Sligo Today Editorial

By Eugene McGloin

DEATH MOVED like a missionary, converting all it came among.

The words are unforgettable, the time and place immovable, a specific Sunday afternoon in Ireland.

Sunday January 30th 1972, when RTE's regular afternoon film then was an oldish version of a perennial tale.

The film was about Gandhi, ''the half naked fakir'' as one dry British political wit once labelled him.

Ignored Script

The late Johnny Chadda had memorably entranced us students for an afternoon in Summerhill College with tales of how Gandhi wrought radical change.

Radical change, but only through peaceful means. Only thing is the British rulers always ignored that aspect of the script.

Britannia waived the rules, whatever and whenever.....and wherever. Caste, creed, class meant nothing to its imperial agenda. 

Just about the same time as Sligo GAA's 1972 annual county delegate convention kicked off in the Courthouse, a civil rights march commenced in Derry.

The late Joe McMorrow would memorably intervene to adjourn that delegate convention in Sligo which he chaired.

Word was rumbling through -- in the era before fax, mobile, hourly news, Skype -- word rumbled through to Sligo of a slaughter in Derry.

Hours LATER British Army officers spoke about (only) 'four' dead....and said they had been fired on first.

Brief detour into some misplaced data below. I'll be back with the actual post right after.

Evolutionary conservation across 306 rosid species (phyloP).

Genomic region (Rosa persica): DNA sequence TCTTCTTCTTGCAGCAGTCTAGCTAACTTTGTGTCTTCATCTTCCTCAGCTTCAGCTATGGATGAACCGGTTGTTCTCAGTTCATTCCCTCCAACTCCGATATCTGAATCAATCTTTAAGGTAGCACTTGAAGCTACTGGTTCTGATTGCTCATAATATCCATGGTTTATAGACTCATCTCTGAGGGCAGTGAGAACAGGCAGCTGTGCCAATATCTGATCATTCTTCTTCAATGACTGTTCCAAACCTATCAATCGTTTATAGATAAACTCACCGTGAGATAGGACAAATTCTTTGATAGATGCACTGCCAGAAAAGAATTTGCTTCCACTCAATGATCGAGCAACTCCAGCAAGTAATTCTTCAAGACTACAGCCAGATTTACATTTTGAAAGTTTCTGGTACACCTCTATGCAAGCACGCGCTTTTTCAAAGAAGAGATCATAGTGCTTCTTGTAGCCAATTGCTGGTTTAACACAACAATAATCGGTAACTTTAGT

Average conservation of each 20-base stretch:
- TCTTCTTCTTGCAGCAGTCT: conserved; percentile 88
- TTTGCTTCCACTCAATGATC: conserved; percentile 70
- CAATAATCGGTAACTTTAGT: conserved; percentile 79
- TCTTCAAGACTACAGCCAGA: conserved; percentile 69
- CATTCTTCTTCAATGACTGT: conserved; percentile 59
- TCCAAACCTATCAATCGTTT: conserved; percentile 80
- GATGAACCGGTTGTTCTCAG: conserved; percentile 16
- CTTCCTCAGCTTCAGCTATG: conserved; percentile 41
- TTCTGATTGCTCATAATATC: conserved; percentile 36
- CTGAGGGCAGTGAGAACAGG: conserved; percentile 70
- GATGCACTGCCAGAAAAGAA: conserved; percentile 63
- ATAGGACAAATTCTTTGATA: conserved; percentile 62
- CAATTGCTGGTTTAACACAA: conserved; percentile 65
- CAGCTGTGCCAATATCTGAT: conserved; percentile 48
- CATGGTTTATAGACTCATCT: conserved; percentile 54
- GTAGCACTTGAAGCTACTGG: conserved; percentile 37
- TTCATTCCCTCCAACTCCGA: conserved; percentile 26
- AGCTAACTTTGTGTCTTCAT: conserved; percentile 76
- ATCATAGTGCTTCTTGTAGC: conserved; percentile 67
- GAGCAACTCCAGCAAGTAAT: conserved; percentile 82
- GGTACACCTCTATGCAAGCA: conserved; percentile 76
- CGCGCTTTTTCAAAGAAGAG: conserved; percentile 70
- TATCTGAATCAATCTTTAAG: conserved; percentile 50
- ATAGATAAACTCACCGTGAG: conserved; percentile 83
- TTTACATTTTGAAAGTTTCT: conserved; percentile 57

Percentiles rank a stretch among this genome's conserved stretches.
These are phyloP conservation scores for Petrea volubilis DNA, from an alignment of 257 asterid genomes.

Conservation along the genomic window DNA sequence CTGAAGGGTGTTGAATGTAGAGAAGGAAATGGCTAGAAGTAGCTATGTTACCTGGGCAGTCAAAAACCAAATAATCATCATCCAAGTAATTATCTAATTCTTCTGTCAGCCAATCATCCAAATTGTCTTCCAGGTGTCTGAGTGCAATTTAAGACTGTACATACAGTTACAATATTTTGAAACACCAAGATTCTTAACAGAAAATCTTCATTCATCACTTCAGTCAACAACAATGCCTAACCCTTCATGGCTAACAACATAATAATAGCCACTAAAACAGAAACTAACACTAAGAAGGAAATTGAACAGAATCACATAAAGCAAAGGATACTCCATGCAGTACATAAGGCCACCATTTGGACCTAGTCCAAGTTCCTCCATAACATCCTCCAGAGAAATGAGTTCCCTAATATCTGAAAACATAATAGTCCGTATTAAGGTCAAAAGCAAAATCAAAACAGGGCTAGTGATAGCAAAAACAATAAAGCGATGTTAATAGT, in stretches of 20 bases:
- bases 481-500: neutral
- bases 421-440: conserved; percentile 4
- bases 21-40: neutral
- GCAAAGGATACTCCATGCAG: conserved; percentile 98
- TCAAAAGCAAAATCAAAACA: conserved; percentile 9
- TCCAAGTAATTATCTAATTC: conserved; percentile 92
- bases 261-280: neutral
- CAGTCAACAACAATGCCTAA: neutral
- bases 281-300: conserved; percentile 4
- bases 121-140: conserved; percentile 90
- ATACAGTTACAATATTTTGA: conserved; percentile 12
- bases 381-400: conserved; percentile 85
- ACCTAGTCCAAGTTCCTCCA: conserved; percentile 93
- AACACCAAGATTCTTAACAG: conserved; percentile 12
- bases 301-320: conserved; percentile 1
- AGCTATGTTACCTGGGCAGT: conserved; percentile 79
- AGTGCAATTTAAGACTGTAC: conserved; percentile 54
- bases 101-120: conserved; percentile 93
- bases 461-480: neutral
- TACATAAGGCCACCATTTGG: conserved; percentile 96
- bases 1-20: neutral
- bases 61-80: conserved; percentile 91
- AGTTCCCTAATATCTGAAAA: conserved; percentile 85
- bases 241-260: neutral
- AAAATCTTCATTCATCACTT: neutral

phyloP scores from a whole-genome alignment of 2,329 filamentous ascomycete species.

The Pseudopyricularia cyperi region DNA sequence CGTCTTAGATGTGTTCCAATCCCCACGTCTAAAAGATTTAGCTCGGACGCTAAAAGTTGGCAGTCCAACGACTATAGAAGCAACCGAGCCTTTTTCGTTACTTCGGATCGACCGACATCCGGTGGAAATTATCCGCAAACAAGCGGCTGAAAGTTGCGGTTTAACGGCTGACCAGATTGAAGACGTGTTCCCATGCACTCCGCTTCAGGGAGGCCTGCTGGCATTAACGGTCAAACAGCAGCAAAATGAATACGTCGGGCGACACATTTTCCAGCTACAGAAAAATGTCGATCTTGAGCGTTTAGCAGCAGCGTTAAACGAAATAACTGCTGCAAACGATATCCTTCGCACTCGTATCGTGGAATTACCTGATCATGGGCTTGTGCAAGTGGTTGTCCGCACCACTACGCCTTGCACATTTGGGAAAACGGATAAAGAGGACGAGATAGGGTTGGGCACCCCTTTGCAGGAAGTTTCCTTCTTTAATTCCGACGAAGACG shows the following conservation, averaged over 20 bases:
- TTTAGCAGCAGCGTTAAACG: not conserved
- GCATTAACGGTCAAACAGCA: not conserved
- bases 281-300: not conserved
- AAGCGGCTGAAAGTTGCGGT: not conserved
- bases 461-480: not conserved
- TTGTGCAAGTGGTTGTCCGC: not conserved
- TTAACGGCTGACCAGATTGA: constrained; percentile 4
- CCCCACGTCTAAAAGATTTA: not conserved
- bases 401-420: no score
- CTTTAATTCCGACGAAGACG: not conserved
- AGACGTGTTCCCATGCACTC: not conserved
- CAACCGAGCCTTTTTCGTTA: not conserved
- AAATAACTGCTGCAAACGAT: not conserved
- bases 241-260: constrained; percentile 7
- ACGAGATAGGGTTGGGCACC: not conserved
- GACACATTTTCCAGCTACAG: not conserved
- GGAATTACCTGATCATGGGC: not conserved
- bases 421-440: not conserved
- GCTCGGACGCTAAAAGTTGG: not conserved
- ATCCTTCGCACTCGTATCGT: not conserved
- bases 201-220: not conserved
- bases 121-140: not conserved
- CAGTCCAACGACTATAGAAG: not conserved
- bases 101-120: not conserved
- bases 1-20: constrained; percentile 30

Slapped Face

The (official) bull had begun but the Irish view was more clearcut: ''This was our Sharpesville and we will never forget it.''

Those powerful words were wee Bernie Devlin; within days, she went into the House of Commons and slapped the Minister, Maudling. 

Before she got to hit him, Ireland itself got to speak, every town in Ireland turned out for marches on the Monday. It spread across the world.

Within 72 hours, we burned their embassy in Dublin to the ground, our country's catharsis and national safety valve, a monstrous anger.

Those who witnessed first-hand quickly spoke out; the (collective) priests in Derry told a press conference what they saw. 

Image - Parachute Regiment running amok, January 30th 1972 Derry: 'Death moved like a missionary, converting all it came among.'

Those words were written about that one day by Derryman Professor Seamus Deane in his work ''Gradual Wars.''

It was no accident, that perverting by soldiers of world-work done by priests.

A witness forever to the world for that day in Derry was Fr Edward Daly, who will be buried today, Thursday.

He might have died that 1972 day, such was his bravery with a mere bloodstained hankie in the face of a Cowards Class carrying high-power assassins arms.

Murdered Priest

Certainly, yes, he might have died: Month earlier the same Parachute Regiment had murdered a priest, Fr Hugh Mullan, in the streets.

That Cowards Class NEVER had any integrity, any honesty, any character, any courage, any ethos or any ethic to tell the Truth, any part of it. Not even now.

When Widgery came and (quickly) went with his travesty as a 'Lord Chief Justice' the local MP Eddie McAteer said ''we were lucky he didn't find they all committed suicide.''